- It can be really helpful to read stories and accounts by people with eating problems. Especially those who are ready to think about recovery. You can find some by looking in the ‘Eating problems’ category of the Mind blogs and stories. You can find more stories and blogs at Beat.
- Encourage them to seek professional help. If they are worried about talking to their doctor, you could offer to go along with them. See our page on treatment and support for more information. Our useful contacts for eating problems lists charities and other organisations they can contact.
Family therapy for eating problems
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Symptoms Of Eating Disorders
According to the Mayo Clinic, some symptoms of anorexia include being extremely underweight, fatigued, and having low blood pressure, the erosion of tooth enamel due to vomiting, or hair loss. Individuals with eating disorders often exhibit a preoccupation with controlling their weight and exercising. Those with bulimia, according to the Mayo Clinic, may exhibit repeated episodes of eating abnormally large amounts of food in one sitting and feeling a loss of control during bingeing like they cant stop eating or control what they eat.
Individuals with BED may be obsessed with their appearance, not want to eat socially, and schedule their lives around bingeing. Their weight may fluctuate a lot and they may lose their concentration because of the uneven intake of calories. BED can lead to obesity as well as kidney and heart disease due to the rapid fluctuations in weight and stress on the internal organs.
Eating Disorders In Dancers: How To Recognize And Address Them
Millions of people around the country struggle with eating disorders each year, but theres one group of individuals that are at a higher risk for developing these conditions. Research from the Journal of the Eating Disorders Association showed that dancers are almost three times as likely to struggle with eating disorders than their peers. This number is even higher for ballerinas, who often feel pressured to remain thin. Its an unfortunate reality that many dancers battle with weight loss and eating disorders. You may think that youll never have to deal with this type of problem because your students are young or just recreational, but the prominence of eating disorders in dancers suggests otherwise. Studio owners need to educate themselves on the signs and symptoms of eating disorders in dancers, as well as on the proper way to intervene if a student is going down an unhealthy path.
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How Anxiety Can Lead To Disordered Eating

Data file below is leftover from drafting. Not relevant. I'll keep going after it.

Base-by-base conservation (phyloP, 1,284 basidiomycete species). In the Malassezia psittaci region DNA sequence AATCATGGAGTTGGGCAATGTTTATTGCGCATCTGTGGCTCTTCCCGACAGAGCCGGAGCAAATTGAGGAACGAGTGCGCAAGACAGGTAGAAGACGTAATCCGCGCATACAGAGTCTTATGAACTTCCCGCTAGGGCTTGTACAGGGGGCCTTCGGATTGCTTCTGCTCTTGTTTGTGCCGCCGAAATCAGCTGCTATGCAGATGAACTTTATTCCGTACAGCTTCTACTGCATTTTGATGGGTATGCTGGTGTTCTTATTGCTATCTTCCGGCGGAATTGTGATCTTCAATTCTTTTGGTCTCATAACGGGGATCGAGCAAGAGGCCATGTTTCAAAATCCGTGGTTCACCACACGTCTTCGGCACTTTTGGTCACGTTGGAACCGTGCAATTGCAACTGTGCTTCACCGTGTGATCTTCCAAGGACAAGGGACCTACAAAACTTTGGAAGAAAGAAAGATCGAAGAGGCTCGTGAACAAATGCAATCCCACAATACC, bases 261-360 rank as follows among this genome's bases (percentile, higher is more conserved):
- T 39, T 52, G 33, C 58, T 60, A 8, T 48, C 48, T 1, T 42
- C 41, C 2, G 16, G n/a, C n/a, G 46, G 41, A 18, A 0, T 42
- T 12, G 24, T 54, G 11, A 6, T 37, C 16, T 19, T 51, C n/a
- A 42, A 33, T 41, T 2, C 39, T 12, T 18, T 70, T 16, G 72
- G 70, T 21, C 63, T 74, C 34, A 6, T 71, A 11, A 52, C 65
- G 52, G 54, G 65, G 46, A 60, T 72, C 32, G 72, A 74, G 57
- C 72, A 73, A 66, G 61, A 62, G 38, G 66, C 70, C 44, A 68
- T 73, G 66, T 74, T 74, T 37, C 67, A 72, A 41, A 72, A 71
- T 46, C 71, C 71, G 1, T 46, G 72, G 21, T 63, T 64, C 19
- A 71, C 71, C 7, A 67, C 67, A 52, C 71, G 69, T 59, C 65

When you have an eating disorder such as anorexia, bulimia, or binge-eating disorder, its not unusual for you to also have another mental health issue. These problems can include depression, generalized anxiety disorder, social anxiety disorder, post-traumatic stress disorder, and obsessive-compulsive disorder.
In fact, studies show that about two-thirds of people with eating disorders also suffer from an anxiety disorder. Of these, the most common is obsessive-compulsive disorder or OCD. In fact, some studies have shown that in women with anorexia nervosa, the rate of OCD is between 25% and 69%, and for women with bulimia nervosa, its between 25% and 36%.
Those who have both disorders often develop compulsive rituals connected to food, such as weighing every bit of food or cutting it into tiny pieces, using only certain silverware, cutting food symmetrically or even binge eating.
Other habits that can cause a great deal of harm are fasting or severely restricting calories, exercising for hours on end each day, and taking other actions that will prevent weight gain. Even though people who suffer from these disorders are typically underweight, they often still have an irrational fear of becoming fat.
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About the Author: Courtney Howard is the Executive Assistant for Eating Disorder Hope and Addiction Hope. She graduated summa cum laude with a B.A. from San Diego State University, holds a paralegal certificate in Family Law, and is a Certified Domestic Violence Advocate. After obtaining her certification as a life coach, Courtney launched Lionheart Eating Disorder Recovery Coaching in 2015 and continues to be a passionate advocate for awareness and recovery.
The opinions and views of our guest contributors are shared to provide a broad perspective of eating disorders. These are not necessarily the views of Eating Disorder Hope, but an effort to offer discussion of various issues by different concerned individuals.
We at Eating Disorder Hope understand that eating disorders result from a combination of environmental and genetic factors. If you or a loved one are suffering from an eating disorder, please know that there is hope for you, and seek immediate professional help.
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What Is Avoidant Restrictive Food Intake Disorder
Avoidant restrictive food intake disorder , previously known as selective eating disorder, is a condition where people limit the amount or type of food eaten. Unlike anorexia nervosa, people with ARFID do not have a distorted body image or extreme fear of gaining weight. ARFID is most common in middle childhood and usually has an earlier onset than other eating disorders. Many children go through phases of picky eating, but a child with ARFID does not eat enough calories to grow and develop properly, and an adult with ARFID does not eat enough calories to maintain basic body function.
Symptoms of ARFID include:
- Dramatic restriction of types or amount of food eaten
- Lack of appetite or interest in food
- Dramatic weight loss
- Upset stomach, abdominal pain, or other gastrointestinal issues with no other known cause
- Limited range of preferred foods that becomes even more limited